Tuesday, March 2, 2010
Mastering the Art of Dominican Cooking
Here's where I admit that it would probably be a tragedy to live here two years and never learn how to cook Dominican food. But, here's also where I don't lie - if I were in India or Italy or Thailand I would perhaps never leave the kitchen…well, okay I kind of don't do that anyway, but for different reasons. Anyway, I would be like Julia Child and her French cuisine and spend every moment making sure that I returned to the US under the banner of Best Gringa Cook of All Things Indian (Italian or Thai) in the World. Here I'm like, "Okay, rice, beans, green plantains. Got it." But seriously, it would just be lame to not master these dishes whether I adore them or not. And, like I have said before, I don't exactly dislike Dominican food, I just don't find it to be especially interesting.
Today I set out to buy a Dominican cookbook. This experience was so…Dominican. Dominicans are, by and large, friendly. This does not, however, negate a fact of life here - everything is done with a certain level of attitude. Dominicans seem to be best at sticking it to each other, but they don't sugar coat things for you just because you're a foreigner (unless you're in the Zona Colonial - where all of a sudden you can pay with dollars and eat wrap sandwiches all while speaking your apparently flawless Spanish). Typically, if you ask for directions you'll most likely get, "Pa'lla" and a pointed finger. People will roll their eyes at you (the teenager, in-your-face kinda' way) if you ask for a receipt. It is not unheard of for cashiers to tell you tough luck to paying your phone bill because if you don't have correct change down to the peso I have no time for you. Evidently, the same attitude can be applied to recipes. I ended up using the favorite Dominican dish mofongo as my cookbook meter.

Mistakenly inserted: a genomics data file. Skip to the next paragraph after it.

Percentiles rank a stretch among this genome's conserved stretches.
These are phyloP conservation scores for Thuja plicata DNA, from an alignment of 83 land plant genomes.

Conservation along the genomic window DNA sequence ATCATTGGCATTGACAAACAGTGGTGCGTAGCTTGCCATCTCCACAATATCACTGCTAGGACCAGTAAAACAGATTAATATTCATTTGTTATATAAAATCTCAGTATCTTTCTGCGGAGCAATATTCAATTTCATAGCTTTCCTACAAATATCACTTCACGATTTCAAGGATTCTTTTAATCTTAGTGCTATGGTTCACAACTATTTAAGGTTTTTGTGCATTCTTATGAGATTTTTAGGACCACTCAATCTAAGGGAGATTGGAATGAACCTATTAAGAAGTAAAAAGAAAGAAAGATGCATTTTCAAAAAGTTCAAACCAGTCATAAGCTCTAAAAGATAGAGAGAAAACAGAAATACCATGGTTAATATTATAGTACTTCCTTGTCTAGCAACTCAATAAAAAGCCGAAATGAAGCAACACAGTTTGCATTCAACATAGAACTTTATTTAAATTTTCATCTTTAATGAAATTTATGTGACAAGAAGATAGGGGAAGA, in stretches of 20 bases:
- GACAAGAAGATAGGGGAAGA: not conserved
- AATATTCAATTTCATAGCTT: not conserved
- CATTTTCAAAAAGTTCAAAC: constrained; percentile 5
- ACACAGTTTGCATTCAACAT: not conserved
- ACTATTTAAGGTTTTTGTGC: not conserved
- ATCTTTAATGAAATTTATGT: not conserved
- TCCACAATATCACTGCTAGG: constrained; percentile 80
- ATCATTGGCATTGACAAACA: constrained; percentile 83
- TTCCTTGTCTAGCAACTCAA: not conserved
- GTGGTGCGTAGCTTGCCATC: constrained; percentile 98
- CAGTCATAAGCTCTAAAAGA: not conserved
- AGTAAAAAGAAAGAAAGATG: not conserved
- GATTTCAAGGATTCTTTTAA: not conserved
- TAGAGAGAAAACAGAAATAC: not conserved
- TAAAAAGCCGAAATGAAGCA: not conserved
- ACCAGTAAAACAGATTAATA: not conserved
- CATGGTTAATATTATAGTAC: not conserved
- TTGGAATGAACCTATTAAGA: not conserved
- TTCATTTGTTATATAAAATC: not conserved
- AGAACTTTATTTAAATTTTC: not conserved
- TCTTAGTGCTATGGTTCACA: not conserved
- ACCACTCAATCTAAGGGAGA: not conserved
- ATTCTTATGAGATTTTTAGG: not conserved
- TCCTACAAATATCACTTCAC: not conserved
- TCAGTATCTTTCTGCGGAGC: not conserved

Here's a translation of the recipe pictured below:
8 fried plantains, green
1 ¼ fried pork rinds or Chicharrones (fried pork rinds) well toasted
salt to taste
Preparation: Mash the fried plantains and the chicharrones in the same pilón (wooden mortar and pestle) you used for the garlic, add salt and a little bit of oil.
Now, I know exactly what mofongo looks like so I could figure this out, but seriously, what if you were making this recipe in say, Muncie, Indiana? You would be like, green bananas? Pork rinds? Mortar and pestle?!! So, I figured I would just go to my best FS friend Amazon.com and order up a nice Dominican cookbook in English. It turns out that there are a couple of English language Dominican cookbooks out there! However, they have less than stellar feedback. Apparently, non-Dominicans had trouble figuring out the recipes. Go figure.
But, I am not giving up. It's my new commitment. Once a week, until I get bored, I will make one Dominican dish. I have already mastered tostones - fried green plantains. Maybe I'll whip up a batch tomorrow. Then, on to mofongo.